Enslaved in the Land of Lincoln: A Social History of Slave Labor in Illinois' Saltworks

Saturday, January 5, 2019
Stevens C Prefunction (Hilton Chicago)
Brandon Nakashima, University of Illinois Urbana-Champaign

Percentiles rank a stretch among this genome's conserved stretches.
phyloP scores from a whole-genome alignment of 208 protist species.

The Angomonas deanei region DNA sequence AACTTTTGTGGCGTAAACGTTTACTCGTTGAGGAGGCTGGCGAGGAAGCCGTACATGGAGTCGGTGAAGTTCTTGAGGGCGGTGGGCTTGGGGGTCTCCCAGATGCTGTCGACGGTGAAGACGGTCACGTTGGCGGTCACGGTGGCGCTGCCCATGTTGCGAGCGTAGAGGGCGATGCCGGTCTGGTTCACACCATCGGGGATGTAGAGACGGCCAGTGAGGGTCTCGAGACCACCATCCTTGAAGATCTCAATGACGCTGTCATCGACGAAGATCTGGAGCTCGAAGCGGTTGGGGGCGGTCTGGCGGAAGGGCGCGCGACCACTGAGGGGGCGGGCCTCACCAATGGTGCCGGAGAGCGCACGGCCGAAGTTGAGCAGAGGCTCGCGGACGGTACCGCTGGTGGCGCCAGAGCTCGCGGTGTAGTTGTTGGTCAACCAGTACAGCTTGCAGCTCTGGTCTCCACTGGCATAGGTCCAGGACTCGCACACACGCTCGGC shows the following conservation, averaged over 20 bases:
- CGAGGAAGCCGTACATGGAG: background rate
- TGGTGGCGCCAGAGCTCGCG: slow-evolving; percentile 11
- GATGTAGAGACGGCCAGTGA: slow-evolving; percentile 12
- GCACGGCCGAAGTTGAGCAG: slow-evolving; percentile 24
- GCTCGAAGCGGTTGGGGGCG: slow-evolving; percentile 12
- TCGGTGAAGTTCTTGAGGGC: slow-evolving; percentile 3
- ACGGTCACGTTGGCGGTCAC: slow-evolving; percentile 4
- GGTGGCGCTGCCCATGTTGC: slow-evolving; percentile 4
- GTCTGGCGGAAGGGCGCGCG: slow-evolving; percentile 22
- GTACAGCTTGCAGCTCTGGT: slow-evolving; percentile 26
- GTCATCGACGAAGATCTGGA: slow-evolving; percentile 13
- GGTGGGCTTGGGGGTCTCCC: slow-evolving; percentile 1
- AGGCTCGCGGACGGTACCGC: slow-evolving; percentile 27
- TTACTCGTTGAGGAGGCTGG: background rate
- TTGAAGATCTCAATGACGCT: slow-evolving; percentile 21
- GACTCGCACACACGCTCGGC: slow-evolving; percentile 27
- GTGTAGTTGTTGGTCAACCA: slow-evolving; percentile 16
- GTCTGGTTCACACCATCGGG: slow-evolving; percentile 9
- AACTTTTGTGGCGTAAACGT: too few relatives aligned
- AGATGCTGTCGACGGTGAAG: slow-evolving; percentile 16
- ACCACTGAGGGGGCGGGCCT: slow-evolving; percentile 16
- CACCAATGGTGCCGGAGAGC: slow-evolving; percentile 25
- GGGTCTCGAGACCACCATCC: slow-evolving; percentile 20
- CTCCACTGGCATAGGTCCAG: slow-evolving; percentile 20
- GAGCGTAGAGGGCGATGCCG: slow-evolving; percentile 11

1818, Illinois' statehood, saw Illinois ban slavery in Illinois, however the constitution left the most profitable slave industry in tact until 1826, the saltworks of Gallatin County. Enslaved people of Illinois and leased slaves from Kentucky cut trees, boiled brine and hauled bushels of salt in the "free state" of Illinois for decades. This research asks the question what was life like for enslaved individuals laboring at the saltworks of early Illinois. The social history of Illinois’ enslaved in my paper examines how the enslaved lived their daily lives. Concepts like housing, food and family are vital to understand the social history of Illinois’ enslaved. Manumission documents, court papers, and news paper articles reveal the enslaved's desires, fears and hardships. Historians have extensively studied the political effects slavery had on Illinois or how Illinois constructed an anti-slavery legacy, however what was life like for these slaves as people and not as a means for change and legacy building. This poster attempts to place a story and a name to the forgotten enslaved industrial laborers of Illinois. Life for African-Americans around Illinois' early years included slavery and is needed to understand the big picture of African-Americans in Illinois. [Note: This is part of my larger thesis project still in progress (Untitled)]
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